Complications and side effects from LASIK may include:

  • Clouded vision (clouding of the cornea as a result of inflammation during healing). The inflammation usually goes away on its own. But your doctor may give you medicine or do a procedure to relieve the inflammation.
  • Night vision problems, such as halos (often described as a shimmering circle around light sources such as headlights or street lamps).
  • Glare, or increased sensitivity to bright light.
  • Double vision (diplopia), usually in one eye.
  • New astigmatism caused by wrinkling in the corneal flap or other flap complications.
  • Loss of best corrected vision, which is the best possible vision you can achieve using glasses or contact lenses.
  • Overcorrection or undercorrection.

Serious vision-threatening complications are rare but may include:

  • Infection of the cornea (keratitis).
  • Elevated pressure inside the eye (intraocular pressure) leading to glaucoma.

LASIK has been approved by the U.S. Food and Drug Administration (FDA) since 1995. But the procedure may have long-term side effects or complications that experts do not yet know about.

What To Think About

If you are thinking about having surgery to improve nearsightedness, consider all the options (including LASIK, PRK, epi-LASIK, corneal ring implants, intraocular lens implants, and radial keratotomy), and discuss them with your doctor. Ask your doctor the questions that you have about surgery (for example, what are the risks, benefits, and possible outcomes), so that you understand your options and can make the best decision.

LASIK is being done more frequently than PRK, largely because of the good results and the quicker visual recovery that LASIK offers. There is no agreement about whether LASIK is superior to PRK or vice versa for people with mild to moderate nearsightedness.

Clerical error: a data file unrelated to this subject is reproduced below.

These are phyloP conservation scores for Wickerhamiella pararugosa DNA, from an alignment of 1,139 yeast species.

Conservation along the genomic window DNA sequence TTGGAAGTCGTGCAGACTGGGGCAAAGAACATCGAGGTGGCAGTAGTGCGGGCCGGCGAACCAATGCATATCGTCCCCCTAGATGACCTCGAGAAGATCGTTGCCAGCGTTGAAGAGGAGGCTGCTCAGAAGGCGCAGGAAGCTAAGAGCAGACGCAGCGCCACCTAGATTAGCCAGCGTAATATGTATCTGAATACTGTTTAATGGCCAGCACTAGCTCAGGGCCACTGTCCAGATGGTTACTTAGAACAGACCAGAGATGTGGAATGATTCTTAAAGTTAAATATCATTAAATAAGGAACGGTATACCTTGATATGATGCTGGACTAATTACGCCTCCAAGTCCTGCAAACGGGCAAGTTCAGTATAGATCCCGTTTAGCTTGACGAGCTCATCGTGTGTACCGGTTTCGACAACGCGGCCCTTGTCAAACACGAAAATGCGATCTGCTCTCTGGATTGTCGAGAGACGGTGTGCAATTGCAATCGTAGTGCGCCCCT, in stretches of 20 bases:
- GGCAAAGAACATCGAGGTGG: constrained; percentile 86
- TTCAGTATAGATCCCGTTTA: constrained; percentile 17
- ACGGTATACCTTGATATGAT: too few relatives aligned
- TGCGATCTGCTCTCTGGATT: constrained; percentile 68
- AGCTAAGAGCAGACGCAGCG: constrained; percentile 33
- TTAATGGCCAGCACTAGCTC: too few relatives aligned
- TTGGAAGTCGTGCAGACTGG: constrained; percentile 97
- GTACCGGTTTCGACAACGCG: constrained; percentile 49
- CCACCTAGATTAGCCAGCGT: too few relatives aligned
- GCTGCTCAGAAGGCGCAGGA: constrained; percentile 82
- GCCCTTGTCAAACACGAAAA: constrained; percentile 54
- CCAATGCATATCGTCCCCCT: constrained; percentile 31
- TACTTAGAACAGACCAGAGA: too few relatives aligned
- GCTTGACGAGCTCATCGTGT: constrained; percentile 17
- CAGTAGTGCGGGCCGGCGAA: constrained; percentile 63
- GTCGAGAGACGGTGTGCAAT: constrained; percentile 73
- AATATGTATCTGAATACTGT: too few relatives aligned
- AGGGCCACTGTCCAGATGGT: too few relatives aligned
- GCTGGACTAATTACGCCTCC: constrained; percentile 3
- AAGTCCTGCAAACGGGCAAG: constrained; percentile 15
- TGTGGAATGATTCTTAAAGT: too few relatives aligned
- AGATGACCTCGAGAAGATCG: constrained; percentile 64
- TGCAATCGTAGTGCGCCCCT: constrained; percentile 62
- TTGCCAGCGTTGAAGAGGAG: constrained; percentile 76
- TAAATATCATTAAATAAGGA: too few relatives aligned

Talk with your doctor about the risks and benefits of correcting both eyes on the same day compared with doing one eye at a time on separate days.

Ask your eye doctor for your original eye measurements—the ones that he or she took before LASIK was done. It is important to keep them with your other medical records in case you ever need cataract surgery. They help the doctor calculate future lens implants after cataract surgery. To learn more about record-keeping, see the topic Organizing Your Medical Records.

LASIK is a cosmetic procedure. The cost of refractive surgery varies in different locations, but it can be a big expense. Most insurance companies do not cover the cost of refractive surgery.

Nearsightedness: Should I Have Laser Surgery?

Complete the surgery information form (PDF)(What is a PDF document?) to help you prepare for this surgery.

Citations

  1. Sakimoto T, et al. (2006). Laser eye surgery for refractive errors. Lancet, 367(9520): 1432–1447.

By Healthwise Staff
Primary Medical Reviewer Kathleen Romito, MD - Family Medicine
Specialist Medical Reviewer Christopher J. Rudnisky, MD, MPH, FRCSC - Ophthalmology
Current as of June 11, 2013

WebMD Medical Reference from Healthwise

Last Updated: June 11, 2013
This information is not intended to replace the advice of a doctor. Healthwise disclaims any liability for the decisions you make based on this information.